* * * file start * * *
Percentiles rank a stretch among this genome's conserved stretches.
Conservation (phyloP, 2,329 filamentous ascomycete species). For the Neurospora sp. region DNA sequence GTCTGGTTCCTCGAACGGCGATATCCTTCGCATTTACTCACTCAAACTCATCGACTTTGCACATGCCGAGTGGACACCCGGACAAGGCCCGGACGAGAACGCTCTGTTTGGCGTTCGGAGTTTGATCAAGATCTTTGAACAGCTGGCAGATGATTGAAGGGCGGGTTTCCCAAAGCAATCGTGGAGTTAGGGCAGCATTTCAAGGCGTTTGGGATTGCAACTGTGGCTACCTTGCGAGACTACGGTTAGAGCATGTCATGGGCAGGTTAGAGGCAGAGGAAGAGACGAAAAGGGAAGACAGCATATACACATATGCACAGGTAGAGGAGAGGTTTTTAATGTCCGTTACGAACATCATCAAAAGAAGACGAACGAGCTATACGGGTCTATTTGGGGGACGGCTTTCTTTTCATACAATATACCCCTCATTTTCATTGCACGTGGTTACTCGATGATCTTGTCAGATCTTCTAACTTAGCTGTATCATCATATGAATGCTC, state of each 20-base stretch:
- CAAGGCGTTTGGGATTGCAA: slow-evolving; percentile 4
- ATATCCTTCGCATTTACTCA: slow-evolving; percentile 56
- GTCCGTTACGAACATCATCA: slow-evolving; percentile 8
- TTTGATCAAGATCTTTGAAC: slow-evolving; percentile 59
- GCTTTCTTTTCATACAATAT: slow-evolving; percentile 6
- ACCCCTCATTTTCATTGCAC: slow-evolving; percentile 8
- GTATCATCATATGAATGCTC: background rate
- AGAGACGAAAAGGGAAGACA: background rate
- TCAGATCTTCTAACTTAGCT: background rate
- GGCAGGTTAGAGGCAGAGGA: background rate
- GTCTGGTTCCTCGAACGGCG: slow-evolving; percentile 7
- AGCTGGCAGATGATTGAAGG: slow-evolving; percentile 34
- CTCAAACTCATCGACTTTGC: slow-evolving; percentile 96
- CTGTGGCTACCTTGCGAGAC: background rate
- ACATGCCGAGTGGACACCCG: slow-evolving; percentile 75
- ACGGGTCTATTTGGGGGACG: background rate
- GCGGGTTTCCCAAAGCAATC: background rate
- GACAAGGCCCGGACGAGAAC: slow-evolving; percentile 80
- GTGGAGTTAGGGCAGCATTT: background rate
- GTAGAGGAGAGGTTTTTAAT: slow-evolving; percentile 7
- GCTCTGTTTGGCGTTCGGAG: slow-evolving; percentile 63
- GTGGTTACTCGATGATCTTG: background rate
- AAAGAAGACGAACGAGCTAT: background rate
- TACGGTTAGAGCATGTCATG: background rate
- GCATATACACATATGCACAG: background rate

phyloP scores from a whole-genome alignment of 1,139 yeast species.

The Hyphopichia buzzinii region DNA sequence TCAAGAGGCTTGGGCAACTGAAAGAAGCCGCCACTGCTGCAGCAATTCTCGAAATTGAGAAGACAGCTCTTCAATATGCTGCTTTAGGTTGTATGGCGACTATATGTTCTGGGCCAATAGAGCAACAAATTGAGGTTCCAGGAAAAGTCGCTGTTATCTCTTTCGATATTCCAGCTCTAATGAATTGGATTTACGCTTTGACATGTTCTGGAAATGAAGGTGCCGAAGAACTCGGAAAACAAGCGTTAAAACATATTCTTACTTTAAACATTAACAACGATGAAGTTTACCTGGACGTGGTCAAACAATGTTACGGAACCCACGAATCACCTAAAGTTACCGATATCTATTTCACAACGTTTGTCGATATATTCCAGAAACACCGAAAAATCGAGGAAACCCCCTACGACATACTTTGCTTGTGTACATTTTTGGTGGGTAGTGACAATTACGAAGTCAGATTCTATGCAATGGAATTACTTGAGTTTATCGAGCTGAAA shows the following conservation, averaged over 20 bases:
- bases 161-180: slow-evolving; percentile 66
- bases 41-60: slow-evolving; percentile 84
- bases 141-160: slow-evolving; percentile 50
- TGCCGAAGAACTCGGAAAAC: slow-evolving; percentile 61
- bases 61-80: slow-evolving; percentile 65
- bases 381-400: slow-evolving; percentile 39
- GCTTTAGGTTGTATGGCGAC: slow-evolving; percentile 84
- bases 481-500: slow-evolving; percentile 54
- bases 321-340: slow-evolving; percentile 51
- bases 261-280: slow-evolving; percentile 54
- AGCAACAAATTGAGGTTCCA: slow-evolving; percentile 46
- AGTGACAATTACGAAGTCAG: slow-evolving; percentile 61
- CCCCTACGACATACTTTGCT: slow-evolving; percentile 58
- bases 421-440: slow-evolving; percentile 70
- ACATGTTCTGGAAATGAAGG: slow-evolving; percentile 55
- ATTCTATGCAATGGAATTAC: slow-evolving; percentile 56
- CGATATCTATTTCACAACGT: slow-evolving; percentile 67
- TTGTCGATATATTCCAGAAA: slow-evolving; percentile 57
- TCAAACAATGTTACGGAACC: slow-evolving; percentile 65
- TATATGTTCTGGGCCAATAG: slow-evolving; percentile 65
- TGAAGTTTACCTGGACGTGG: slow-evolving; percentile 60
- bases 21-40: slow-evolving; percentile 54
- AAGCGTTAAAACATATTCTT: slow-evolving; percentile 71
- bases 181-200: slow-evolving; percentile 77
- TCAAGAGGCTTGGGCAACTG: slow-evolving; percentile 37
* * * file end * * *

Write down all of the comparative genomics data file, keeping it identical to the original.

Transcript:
Percentiles rank a stretch among this genome's conserved stretches.
Conservation (phyloP, 2,329 filamentous ascomycete species). For the Neurospora sp. region DNA sequence GTCTGGTTCCTCGAACGGCGATATCCTTCGCATTTACTCACTCAAACTCATCGACTTTGCACATGCCGAGTGGACACCCGGACAAGGCCCGGACGAGAACGCTCTGTTTGGCGTTCGGAGTTTGATCAAGATCTTTGAACAGCTGGCAGATGATTGAAGGGCGGGTTTCCCAAAGCAATCGTGGAGTTAGGGCAGCATTTCAAGGCGTTTGGGATTGCAACTGTGGCTACCTTGCGAGACTACGGTTAGAGCATGTCATGGGCAGGTTAGAGGCAGAGGAAGAGACGAAAAGGGAAGACAGCATATACACATATGCACAGGTAGAGGAGAGGTTTTTAATGTCCGTTACGAACATCATCAAAAGAAGACGAACGAGCTATACGGGTCTATTTGGGGGACGGCTTTCTTTTCATACAATATACCCCTCATTTTCATTGCACGTGGTTACTCGATGATCTTGTCAGATCTTCTAACTTAGCTGTATCATCATATGAATGCTC, state of each 20-base stretch:
- CAAGGCGTTTGGGATTGCAA: slow-evolving; percentile 4
- ATATCCTTCGCATTTACTCA: slow-evolving; percentile 56
- GTCCGTTACGAACATCATCA: slow-evolving; percentile 8
- TTTGATCAAGATCTTTGAAC: slow-evolving; percentile 59
- GCTTTCTTTTCATACAATAT: slow-evolving; percentile 6
- ACCCCTCATTTTCATTGCAC: slow-evolving; percentile 8
- GTATCATCATATGAATGCTC: background rate
- AGAGACGAAAAGGGAAGACA: background rate
- TCAGATCTTCTAACTTAGCT: background rate
- GGCAGGTTAGAGGCAGAGGA: background rate
- GTCTGGTTCCTCGAACGGCG: slow-evolving; percentile 7
- AGCTGGCAGATGATTGAAGG: slow-evolving; percentile 34
- CTCAAACTCATCGACTTTGC: slow-evolving; percentile 96
- CTGTGGCTACCTTGCGAGAC: background rate
- ACATGCCGAGTGGACACCCG: slow-evolving; percentile 75
- ACGGGTCTATTTGGGGGACG: background rate
- GCGGGTTTCCCAAAGCAATC: background rate
- GACAAGGCCCGGACGAGAAC: slow-evolving; percentile 80
- GTGGAGTTAGGGCAGCATTT: background rate
- GTAGAGGAGAGGTTTTTAAT: slow-evolving; percentile 7
- GCTCTGTTTGGCGTTCGGAG: slow-evolving; percentile 63
- GTGGTTACTCGATGATCTTG: background rate
- AAAGAAGACGAACGAGCTAT: background rate
- TACGGTTAGAGCATGTCATG: background rate
- GCATATACACATATGCACAG: background rate

phyloP scores from a whole-genome alignment of 1,139 yeast species.

The Hyphopichia buzzinii region DNA sequence TCAAGAGGCTTGGGCAACTGAAAGAAGCCGCCACTGCTGCAGCAATTCTCGAAATTGAGAAGACAGCTCTTCAATATGCTGCTTTAGGTTGTATGGCGACTATATGTTCTGGGCCAATAGAGCAACAAATTGAGGTTCCAGGAAAAGTCGCTGTTATCTCTTTCGATATTCCAGCTCTAATGAATTGGATTTACGCTTTGACATGTTCTGGAAATGAAGGTGCCGAAGAACTCGGAAAACAAGCGTTAAAACATATTCTTACTTTAAACATTAACAACGATGAAGTTTACCTGGACGTGGTCAAACAATGTTACGGAACCCACGAATCACCTAAAGTTACCGATATCTATTTCACAACGTTTGTCGATATATTCCAGAAACACCGAAAAATCGAGGAAACCCCCTACGACATACTTTGCTTGTGTACATTTTTGGTGGGTAGTGACAATTACGAAGTCAGATTCTATGCAATGGAATTACTTGAGTTTATCGAGCTGAAA shows the following conservation, averaged over 20 bases:
- bases 161-180: slow-evolving; percentile 66
- bases 41-60: slow-evolving; percentile 84
- bases 141-160: slow-evolving; percentile 50
- TGCCGAAGAACTCGGAAAAC: slow-evolving; percentile 61
- bases 61-80: slow-evolving; percentile 65
- bases 381-400: slow-evolving; percentile 39
- GCTTTAGGTTGTATGGCGAC: slow-evolving; percentile 84
- bases 481-500: slow-evolving; percentile 54
- bases 321-340: slow-evolving; percentile 51
- bases 261-280: slow-evolving; percentile 54
- AGCAACAAATTGAGGTTCCA: slow-evolving; percentile 46
- AGTGACAATTACGAAGTCAG: slow-evolving; percentile 61
- CCCCTACGACATACTTTGCT: slow-evolving; percentile 58
- bases 421-440: slow-evolving; percentile 70
- ACATGTTCTGGAAATGAAGG: slow-evolving; percentile 55
- ATTCTATGCAATGGAATTAC: slow-evolving; percentile 56
- CGATATCTATTTCACAACGT: slow-evolving; percentile 67
- TTGTCGATATATTCCAGAAA: slow-evolving; percentile 57
- TCAAACAATGTTACGGAACC: slow-evolving; percentile 65
- TATATGTTCTGGGCCAATAG: slow-evolving; percentile 65
- TGAAGTTTACCTGGACGTGG: slow-evolving; percentile 60
- bases 21-40: slow-evolving; percentile 54
- AAGCGTTAAAACATATTCTT: slow-evolving; percentile 71
- bases 181-200: slow-evolving; percentile 77
- TCAAGAGGCTTGGGCAACTG: slow-evolving; percentile 37